My life changed last weekend! I attended a Stand-Up Comedy Seminar and my 12 classmates were privileged to behold my premier stand-up comedy performance.
The seminar was taught by comedian Joe Matarese. When he called my name, I jumped up and pranced to the center of the stage. I looked up at the microphone, looming in the stand a foot above my head.
After a moment’s consideration, I grabbed the mic and squinted through the spotlight to see the hazy outlines of my classmates.
“Hello. This is my first time on stage.”
“I don’t have anything to say.”
I had nothing. So I started rambling.
I explained my desire to perform comedy because I hate my job.
I painfully recalled how my dreams of fighting professionally were crushed the day I was beat up by a competitive boxer.
Overly specific details flew out of my mouth and were broadcast throughout the club at alarming speed. As it turns out, I reveal embarrassing information about myself whenever I am on a stage with a microphone in my hand and a spotlight in my face.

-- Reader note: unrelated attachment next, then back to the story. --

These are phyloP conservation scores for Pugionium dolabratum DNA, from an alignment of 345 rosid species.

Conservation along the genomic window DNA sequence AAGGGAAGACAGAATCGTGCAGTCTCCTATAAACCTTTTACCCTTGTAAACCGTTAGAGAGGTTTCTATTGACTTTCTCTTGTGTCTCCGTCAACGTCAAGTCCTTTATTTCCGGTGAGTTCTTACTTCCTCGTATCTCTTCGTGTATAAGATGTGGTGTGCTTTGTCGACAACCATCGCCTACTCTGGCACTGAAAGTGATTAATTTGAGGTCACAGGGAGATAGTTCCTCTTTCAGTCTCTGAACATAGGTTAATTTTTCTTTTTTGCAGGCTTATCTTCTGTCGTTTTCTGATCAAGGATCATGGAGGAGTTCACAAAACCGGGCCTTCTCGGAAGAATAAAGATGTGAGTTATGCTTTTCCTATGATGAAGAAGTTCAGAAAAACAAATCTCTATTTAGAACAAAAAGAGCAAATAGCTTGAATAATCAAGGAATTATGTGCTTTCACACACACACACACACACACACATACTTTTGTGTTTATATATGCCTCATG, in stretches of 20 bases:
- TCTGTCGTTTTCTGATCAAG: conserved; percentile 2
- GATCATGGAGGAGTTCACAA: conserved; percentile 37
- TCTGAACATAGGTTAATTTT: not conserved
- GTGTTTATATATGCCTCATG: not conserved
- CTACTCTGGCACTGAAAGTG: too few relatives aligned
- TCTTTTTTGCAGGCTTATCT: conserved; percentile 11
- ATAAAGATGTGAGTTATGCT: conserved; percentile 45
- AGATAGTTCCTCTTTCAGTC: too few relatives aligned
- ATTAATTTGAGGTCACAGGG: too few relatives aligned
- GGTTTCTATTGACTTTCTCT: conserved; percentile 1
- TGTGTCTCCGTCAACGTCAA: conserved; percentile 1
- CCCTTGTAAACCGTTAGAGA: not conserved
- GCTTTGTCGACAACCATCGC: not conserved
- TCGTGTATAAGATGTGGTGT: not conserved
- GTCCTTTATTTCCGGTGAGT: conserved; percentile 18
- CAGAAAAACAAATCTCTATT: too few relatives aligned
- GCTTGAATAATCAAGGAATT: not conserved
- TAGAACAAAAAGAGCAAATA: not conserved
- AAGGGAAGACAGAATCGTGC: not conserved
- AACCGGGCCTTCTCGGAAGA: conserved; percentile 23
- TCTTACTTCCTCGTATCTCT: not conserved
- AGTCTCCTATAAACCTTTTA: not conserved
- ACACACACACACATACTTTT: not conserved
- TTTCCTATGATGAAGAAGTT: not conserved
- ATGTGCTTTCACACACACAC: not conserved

It was the smoothest set of my career. Coincidentally, it was the awkwardest, shortest, longest, suspect, winningest, most boring, roughest, intriguing, hostile, best, worst, funniest set as well.
Perhaps in addition to my notebook, I should carry a microphone and flashlight around with me at all times. I would probably earn a friend or two with my newly discovered ability to entertain on demand. Then I could write jokes about the experience.
I may have perceived those five minutes on stage differently than anyone else in the room did. Regardless, the experience taught me that the stage is not a scary place. The mic, the cord, the lights; they are all harmless. The audience is more terrifying than the stage could ever be.